in other colleges of the time, the literary societies provided
a chief extracurricular outlet for student energies. The first was
the Platonean Literary Society, formed in June 1838 under the direction
of Professor Cyrus Nutt. Two years later, on President Simpson's
advice, it split into two groups, the second taking the name first
of the Ciceronian, and finally, the Philological Literary Society.
Plato and Philo, as they were generally known, persisted throughout
the Asbury period, each with a membership of from 50 to 100 students.
After women entered the university in 1867, they formed their own
literary society called the Philomathean, and the preparatory department
at times had its own, less well developed, society. Most students
were to join one or the other of the societies, which were highly
competitive but not as exclusive as social fraternities became in
later years. Faculty members and selected Greencastle professional
men were also connected with the societies, which vied with each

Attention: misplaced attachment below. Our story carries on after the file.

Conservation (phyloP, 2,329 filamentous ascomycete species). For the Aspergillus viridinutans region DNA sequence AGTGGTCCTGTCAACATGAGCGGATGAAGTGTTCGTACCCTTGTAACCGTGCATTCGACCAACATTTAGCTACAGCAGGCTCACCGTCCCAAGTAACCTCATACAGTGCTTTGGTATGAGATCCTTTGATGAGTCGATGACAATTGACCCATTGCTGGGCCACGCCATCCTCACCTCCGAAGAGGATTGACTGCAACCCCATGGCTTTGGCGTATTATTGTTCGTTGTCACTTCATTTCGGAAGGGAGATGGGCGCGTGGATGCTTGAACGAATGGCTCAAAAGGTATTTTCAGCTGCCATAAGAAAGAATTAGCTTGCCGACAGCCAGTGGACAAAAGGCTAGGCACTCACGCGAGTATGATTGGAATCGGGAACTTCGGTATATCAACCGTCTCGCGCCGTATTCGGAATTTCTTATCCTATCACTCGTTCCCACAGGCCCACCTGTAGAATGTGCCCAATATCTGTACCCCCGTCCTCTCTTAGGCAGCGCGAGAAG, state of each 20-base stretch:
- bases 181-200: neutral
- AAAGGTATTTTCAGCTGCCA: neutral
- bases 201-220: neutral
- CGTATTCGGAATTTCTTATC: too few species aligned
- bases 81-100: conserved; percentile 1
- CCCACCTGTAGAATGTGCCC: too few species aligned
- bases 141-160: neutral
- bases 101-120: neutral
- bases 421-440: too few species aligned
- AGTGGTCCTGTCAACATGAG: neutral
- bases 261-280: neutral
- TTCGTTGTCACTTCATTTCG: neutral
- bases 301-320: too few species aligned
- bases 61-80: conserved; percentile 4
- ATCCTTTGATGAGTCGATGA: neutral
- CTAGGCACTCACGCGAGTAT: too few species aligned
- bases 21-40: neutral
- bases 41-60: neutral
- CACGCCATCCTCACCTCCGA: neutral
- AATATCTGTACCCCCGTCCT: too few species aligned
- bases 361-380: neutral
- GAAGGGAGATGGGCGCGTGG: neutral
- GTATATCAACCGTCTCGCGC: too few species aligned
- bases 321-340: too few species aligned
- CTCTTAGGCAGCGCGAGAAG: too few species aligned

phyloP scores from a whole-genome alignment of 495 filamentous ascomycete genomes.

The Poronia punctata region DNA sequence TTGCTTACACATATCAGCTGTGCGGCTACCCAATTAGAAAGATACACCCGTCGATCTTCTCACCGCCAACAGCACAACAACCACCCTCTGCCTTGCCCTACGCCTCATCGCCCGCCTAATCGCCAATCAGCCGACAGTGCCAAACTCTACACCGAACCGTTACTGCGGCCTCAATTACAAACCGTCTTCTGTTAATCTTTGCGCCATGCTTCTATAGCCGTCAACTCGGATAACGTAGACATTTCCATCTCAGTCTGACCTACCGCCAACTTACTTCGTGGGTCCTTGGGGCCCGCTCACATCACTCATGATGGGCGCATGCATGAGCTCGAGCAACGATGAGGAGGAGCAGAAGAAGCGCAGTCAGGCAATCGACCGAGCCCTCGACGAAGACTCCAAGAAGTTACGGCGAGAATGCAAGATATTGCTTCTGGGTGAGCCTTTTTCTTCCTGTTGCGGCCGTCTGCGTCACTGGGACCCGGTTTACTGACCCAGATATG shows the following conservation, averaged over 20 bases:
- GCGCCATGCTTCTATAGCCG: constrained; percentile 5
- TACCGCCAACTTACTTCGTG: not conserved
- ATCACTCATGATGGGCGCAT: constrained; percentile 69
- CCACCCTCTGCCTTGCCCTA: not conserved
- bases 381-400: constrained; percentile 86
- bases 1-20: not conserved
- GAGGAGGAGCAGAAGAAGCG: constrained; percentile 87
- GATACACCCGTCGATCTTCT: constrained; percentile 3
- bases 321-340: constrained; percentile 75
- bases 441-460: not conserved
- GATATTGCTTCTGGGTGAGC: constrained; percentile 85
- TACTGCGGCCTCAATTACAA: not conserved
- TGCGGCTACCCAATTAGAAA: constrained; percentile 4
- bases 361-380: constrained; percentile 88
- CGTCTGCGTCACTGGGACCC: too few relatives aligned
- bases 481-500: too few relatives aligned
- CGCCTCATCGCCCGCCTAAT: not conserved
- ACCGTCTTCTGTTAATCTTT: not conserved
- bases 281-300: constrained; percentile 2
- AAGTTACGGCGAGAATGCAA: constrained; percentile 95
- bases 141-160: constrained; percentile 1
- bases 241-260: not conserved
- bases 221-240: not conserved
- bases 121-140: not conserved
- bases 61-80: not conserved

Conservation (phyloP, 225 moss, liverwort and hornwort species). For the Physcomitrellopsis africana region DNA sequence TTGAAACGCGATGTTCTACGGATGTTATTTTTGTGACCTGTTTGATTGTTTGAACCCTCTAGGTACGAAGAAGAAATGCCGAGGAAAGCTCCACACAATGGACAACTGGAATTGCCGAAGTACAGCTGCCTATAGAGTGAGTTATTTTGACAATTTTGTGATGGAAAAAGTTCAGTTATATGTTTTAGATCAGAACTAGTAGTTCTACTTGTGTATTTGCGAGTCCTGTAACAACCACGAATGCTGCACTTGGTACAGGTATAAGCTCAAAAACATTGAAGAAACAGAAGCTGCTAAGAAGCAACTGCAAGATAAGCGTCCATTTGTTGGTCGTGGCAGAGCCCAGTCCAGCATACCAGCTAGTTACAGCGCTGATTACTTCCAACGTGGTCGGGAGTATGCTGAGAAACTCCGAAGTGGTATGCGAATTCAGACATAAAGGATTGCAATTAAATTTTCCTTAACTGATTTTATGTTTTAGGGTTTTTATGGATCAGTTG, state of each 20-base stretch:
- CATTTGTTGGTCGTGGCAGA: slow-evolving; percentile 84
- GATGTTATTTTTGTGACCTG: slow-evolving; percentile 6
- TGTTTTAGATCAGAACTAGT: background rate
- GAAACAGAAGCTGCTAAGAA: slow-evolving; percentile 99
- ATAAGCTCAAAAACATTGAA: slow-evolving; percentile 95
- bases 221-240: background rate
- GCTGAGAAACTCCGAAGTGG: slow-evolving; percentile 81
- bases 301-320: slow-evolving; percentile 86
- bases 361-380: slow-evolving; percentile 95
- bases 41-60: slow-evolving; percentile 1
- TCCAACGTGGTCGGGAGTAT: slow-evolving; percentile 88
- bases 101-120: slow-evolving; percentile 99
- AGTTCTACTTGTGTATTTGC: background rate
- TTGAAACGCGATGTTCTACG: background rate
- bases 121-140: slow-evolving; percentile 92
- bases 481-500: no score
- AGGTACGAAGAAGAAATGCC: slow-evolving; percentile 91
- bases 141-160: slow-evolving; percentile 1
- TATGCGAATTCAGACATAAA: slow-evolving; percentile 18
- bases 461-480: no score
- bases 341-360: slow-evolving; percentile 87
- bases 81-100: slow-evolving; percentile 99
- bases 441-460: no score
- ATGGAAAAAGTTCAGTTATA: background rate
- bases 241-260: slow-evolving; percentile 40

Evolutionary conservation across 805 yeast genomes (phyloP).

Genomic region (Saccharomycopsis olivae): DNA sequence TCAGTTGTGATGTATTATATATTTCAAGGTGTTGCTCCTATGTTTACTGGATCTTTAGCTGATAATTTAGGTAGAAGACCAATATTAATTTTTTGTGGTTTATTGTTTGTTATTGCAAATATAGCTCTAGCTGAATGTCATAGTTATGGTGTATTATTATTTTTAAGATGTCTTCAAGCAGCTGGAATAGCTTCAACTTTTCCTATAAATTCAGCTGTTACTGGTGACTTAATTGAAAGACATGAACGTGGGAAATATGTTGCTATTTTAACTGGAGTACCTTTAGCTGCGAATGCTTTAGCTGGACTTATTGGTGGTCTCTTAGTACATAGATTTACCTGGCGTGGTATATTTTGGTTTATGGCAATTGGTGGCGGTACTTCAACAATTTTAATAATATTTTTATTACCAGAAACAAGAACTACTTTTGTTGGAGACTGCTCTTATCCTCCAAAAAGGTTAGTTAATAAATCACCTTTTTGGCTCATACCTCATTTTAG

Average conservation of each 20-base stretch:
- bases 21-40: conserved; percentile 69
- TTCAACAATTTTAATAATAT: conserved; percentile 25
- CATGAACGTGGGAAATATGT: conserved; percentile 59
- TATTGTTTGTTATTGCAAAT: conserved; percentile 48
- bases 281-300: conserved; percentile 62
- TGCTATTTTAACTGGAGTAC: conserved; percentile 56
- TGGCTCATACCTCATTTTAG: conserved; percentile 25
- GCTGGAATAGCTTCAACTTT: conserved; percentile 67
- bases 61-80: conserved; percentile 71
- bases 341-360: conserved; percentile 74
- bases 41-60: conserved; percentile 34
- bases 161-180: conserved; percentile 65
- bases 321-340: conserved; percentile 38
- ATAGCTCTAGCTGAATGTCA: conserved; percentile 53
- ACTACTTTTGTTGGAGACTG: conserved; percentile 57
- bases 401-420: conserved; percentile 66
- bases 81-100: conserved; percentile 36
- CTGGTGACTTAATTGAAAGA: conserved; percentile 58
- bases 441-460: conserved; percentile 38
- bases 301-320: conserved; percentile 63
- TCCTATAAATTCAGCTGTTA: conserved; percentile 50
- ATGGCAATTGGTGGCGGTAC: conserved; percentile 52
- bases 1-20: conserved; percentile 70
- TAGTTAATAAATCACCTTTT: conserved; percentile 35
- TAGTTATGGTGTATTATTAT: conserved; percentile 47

other in inviting prominent Americans such as Longfellow, Bryant,
Holmes, Agassiz, and Beecher to accept honorary membership.
The literary societies met on Friday evenings in college rooms set
aside for them by the university, where their members elected their
own officers, conducted business according to parliamentary rules,
and debated the issues of
the day. Plato and Philo Halls were especially elaborately furnished,
with thick carpets, window drapes, and comfortable sofas and chairs.
Each had a collection of books which served as a circulating library
for its members, who were unable at that time to borrow volumes
from the university library. The literary societies obviously served
as student retreats where members could relax from the rigid and
often sterile atmosphere of the recitation hall, where they were
forced to engage in rote, lockstep learning under the stern control
of a professor. Here students found an opportunity to organize themselves
democratically and thrash out ideas and topics. of their own choosing.
Perhaps one could say about them what has been said about the playing
fields of Eton: that the battles of Shiloh and Antietam were won
on the Victorian settees of American college literary societies!